University of Wisconsin-Stout graduate student
Have a sweet tooth, but trying to be conscious about what you eat?
Good news: Now you can enjoy your dessert — without all the guilt — with simple ingredient substitutions suggested by the Mayo Clinic and The Academy of Nutrition and Dietetics. The following tips can help not only cut calories and fat, but also add nutrients.
The purpose of oil and butter is to add flavor and texture, and hold the baked good together. However, it is one of the main calorie and fat contributors in any baked good.
Applesauce can replace half of the butter, oil, or shortening. So, if a recipe calls for 1 cup of vegetable oil, use 1/2 cup of oil and 1/2 cup unsweetened applesauce.
By substituting only half the oil in the recipe, you will still get the texture and flavor, but without all of the fat and calories. The substitution will cut out about 900 calories and 100 grams of fat.
Some recipes call for sour cream to add a creamy texture and flavor. However, sour cream can add unwanted fat and calories.
Next time, try plain fat-free Greek yogurt instead of the sour cream. This will cut out fat and calories, and add about 7 grams of protein per 1/2 cup of yogurt.
Flour is essential in most baked goods. It provides structure.
Cakes, brownies, and dessert breads usually call for all-purpose flour. By substituting half the amount of all-purpose flour with whole-wheat flour, you can add fiber and extra protein to your dessert, without sacrificing taste.
If you are feeling brave, next time you make a batch of brownies, substitute black-bean puree for flour. This substitution will make the dessert gluten-free and pack it full of protein and fiber.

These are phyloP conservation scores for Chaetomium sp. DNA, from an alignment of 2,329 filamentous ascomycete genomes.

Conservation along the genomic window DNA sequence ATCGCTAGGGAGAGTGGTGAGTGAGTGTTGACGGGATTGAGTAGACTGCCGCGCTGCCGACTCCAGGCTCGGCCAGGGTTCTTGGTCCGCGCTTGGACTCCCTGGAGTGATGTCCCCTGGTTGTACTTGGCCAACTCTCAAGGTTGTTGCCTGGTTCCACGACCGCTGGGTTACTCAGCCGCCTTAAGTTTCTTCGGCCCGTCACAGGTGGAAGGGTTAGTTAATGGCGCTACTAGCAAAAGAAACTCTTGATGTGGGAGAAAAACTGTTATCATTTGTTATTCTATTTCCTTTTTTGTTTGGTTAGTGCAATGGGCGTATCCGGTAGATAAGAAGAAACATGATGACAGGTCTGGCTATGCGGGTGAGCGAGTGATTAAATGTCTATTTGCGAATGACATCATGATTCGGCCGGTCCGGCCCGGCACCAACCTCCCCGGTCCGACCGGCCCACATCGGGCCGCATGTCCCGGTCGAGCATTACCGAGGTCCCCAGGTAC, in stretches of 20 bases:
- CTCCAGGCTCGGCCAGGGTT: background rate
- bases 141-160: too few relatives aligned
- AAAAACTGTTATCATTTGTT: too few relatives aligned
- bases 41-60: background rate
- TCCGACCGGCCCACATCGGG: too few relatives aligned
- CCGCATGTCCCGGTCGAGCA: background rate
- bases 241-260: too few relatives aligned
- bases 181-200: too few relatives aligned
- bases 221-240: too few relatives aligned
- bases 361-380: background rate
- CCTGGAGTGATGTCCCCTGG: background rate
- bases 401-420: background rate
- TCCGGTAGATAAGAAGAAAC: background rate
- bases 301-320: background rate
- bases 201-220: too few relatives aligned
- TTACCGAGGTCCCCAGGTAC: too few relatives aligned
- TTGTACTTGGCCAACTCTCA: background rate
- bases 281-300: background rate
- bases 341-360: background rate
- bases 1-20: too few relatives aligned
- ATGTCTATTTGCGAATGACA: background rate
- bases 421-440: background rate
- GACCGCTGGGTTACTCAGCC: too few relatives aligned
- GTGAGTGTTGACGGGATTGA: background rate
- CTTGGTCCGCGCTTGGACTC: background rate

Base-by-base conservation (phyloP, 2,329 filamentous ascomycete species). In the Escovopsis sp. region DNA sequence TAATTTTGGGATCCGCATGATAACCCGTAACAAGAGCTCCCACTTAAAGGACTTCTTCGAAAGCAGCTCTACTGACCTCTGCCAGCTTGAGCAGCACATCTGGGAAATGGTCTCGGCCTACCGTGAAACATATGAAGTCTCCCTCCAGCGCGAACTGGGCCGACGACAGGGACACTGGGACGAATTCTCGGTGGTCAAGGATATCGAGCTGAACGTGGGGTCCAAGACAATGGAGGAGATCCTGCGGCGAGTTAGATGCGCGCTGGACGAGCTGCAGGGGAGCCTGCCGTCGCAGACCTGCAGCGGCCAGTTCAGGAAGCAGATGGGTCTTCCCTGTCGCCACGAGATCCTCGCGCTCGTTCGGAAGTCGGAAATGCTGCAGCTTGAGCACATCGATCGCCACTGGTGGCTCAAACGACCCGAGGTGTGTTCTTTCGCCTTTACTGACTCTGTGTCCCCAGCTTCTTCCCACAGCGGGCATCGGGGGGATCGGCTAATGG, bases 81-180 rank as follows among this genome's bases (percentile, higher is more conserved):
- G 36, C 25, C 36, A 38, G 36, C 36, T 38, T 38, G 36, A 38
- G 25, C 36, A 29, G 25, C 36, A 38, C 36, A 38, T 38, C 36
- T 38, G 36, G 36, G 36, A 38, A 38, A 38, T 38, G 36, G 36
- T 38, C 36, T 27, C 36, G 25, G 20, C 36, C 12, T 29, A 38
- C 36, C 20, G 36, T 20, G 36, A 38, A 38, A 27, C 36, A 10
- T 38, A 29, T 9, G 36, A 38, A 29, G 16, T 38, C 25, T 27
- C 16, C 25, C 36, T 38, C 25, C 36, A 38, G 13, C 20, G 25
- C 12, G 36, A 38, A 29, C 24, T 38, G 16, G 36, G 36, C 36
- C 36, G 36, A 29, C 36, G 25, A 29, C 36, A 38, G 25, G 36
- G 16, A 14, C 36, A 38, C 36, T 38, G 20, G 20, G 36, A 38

Some simple swaps to top your desserts can help make them a bit healthier, too.
Rather than frosting your cake or cupcakes with store-bought frosting, try using marshmallow fluff instead. This simple swap can save you 60 calories, 8 grams of sugar and 5 grams of fat per two tablespoons.
Try topping your dessert with a little whipped cream and fresh fruit to add even more nutrients.
Still not convinced? Try this tested — and sweet-tooth approved — muffin recipe to persuade you.
“HEALTHIFIED” BANANA BREAD MUFFINS
1 cup sugar
1/4 cup vegetable shortening
1/4 cups unsweetened applesauce
1 teaspoon baking soda
3 tablespoons hot water
3 bananas, mashed
1 cup whole wheat flour
1 cup all-purpose flour
1/4 teaspoon salt
Optional: 1/2 cup pecans or walnuts
Preheat the oven to 325 F. Grease the muffin pan or line with baking cups. Beat the shortening, applesauce, sugar and eggs, until well blended. Dissolve the baking soda in water and add to the sugar mixture.
Mix the flours and salt in a separate bowl. Add 1 cup of the flour mixture to the sugar mixture. Then add the bananas and then the remainder of the flour mixture, and blend well. Optional: Stir in the nuts.
Fill the cups about 2/3 full with the batter. Bake for 18 to 20 minutes or until a toothpick inserted into the muffin comes out clean. Enjoy!
(Recipe adapted from Grandma Hanson’s cook book)
Hanson, a 2008 South St. Paul High School graduate with a bachelor’s degree in exercise and sports science, is attending graduate school for a degree in human nutritional science. Her dad and grandma instilled in her a love for baking. She now intertwines that passion with her education to bake her favorite desserts with a healthy twist.
With a few simple ingredient substitutions, you can make a delicious dessert into a lighter, leaner — and maybe even more nutritious — dessert. So, go whip up a batch of your grandma’s famous banana bread or aunt Ruth’s decadent brownies with a few of the following substitutions to indulge a little with a clear conscience.
• 1 cup of oil, butter, or shortening with 1/2 cup of unsweetened applesauce plus 1/2 cup
of butter, oil, or shortening
• Sour cream with an equal amount of plain non-fat Greek yogurt
• 1 cup of all purpose flour with 1/2 cup of whole wheat flour and 1/2 cup all-purpose flour
• Canned frosting with marshmallow fluff